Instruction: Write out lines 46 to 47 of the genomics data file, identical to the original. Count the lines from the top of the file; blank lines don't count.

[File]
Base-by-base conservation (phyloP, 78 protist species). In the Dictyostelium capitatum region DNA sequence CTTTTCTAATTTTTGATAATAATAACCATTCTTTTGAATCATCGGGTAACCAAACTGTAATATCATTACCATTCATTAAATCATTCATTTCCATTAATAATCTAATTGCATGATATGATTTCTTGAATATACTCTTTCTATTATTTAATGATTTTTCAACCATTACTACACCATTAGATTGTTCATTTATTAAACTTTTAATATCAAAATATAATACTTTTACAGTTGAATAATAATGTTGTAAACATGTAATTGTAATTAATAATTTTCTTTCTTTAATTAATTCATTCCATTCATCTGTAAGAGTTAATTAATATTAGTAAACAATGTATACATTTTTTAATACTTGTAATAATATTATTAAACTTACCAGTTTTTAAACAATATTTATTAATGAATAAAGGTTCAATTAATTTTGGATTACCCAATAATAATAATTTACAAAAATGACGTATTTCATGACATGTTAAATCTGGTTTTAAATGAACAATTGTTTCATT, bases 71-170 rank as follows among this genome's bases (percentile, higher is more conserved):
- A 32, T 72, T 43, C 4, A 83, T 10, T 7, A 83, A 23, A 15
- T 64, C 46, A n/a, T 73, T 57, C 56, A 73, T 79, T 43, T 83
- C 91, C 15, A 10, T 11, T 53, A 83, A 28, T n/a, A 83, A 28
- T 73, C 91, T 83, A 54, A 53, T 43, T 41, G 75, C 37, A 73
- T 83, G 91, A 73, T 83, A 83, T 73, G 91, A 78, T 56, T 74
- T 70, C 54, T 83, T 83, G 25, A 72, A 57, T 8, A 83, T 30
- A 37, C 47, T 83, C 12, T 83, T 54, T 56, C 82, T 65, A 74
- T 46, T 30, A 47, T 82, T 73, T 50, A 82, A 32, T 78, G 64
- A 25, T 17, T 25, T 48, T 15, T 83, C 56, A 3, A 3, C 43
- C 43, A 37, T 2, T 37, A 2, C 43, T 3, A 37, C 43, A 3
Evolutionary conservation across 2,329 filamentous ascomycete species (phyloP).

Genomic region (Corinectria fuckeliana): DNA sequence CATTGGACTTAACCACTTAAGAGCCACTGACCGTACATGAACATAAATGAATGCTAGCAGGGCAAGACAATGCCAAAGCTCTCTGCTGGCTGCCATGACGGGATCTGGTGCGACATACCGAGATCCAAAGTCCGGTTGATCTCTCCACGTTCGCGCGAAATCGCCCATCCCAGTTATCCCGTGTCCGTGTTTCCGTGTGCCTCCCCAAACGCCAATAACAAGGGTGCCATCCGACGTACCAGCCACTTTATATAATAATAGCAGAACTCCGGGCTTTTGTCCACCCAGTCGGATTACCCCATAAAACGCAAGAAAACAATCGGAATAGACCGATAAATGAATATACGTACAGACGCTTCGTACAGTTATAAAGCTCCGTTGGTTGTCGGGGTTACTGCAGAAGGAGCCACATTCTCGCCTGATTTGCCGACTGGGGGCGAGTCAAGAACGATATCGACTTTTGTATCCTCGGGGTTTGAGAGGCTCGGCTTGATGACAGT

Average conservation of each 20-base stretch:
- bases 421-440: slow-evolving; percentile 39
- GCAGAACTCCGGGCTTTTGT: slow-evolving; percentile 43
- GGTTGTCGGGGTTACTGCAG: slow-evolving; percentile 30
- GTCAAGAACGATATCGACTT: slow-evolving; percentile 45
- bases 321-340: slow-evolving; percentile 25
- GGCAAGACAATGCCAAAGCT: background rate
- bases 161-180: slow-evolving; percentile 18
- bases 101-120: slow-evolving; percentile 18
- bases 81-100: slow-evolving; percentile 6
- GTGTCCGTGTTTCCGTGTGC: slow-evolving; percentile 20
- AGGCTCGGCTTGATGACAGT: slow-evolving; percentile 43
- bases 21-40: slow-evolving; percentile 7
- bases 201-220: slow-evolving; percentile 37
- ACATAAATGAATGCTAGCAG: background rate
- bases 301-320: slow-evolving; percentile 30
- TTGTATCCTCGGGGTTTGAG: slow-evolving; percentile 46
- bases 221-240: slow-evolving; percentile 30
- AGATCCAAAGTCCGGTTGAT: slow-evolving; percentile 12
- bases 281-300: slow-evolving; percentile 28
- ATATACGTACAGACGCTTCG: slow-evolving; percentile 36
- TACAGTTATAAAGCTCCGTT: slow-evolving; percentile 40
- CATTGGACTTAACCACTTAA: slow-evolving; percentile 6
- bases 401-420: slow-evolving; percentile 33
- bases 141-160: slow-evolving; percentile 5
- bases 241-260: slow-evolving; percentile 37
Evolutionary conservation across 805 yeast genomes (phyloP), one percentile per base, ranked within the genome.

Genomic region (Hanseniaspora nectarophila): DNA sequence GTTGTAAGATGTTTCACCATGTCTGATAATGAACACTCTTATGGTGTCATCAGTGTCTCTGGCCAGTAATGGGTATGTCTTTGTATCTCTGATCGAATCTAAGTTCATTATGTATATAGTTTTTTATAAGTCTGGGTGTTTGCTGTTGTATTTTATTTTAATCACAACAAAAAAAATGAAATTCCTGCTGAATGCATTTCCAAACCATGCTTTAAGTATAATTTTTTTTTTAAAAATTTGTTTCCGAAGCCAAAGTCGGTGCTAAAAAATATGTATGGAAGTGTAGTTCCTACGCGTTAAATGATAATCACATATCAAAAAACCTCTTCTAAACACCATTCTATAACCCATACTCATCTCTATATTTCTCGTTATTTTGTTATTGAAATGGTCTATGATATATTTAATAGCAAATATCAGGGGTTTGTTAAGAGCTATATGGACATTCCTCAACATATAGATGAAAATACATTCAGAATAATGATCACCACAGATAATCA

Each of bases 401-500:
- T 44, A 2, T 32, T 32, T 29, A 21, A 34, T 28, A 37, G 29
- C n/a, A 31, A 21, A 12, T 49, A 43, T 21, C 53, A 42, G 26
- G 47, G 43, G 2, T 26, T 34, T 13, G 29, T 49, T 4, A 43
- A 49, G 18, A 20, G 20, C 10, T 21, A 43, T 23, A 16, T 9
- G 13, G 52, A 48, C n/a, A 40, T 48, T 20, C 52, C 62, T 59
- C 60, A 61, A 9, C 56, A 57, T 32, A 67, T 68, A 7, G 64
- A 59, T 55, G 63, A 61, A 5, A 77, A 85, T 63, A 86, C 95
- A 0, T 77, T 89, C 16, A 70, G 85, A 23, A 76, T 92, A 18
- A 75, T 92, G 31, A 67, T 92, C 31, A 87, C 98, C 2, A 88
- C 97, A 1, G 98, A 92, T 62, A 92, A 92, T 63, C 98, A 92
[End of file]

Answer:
- A 49, G 18, A 20, G 20, C 10, T 21, A 43, T 23, A 16, T 9
- G 13, G 52, A 48, C n/a, A 40, T 48, T 20, C 52, C 62, T 59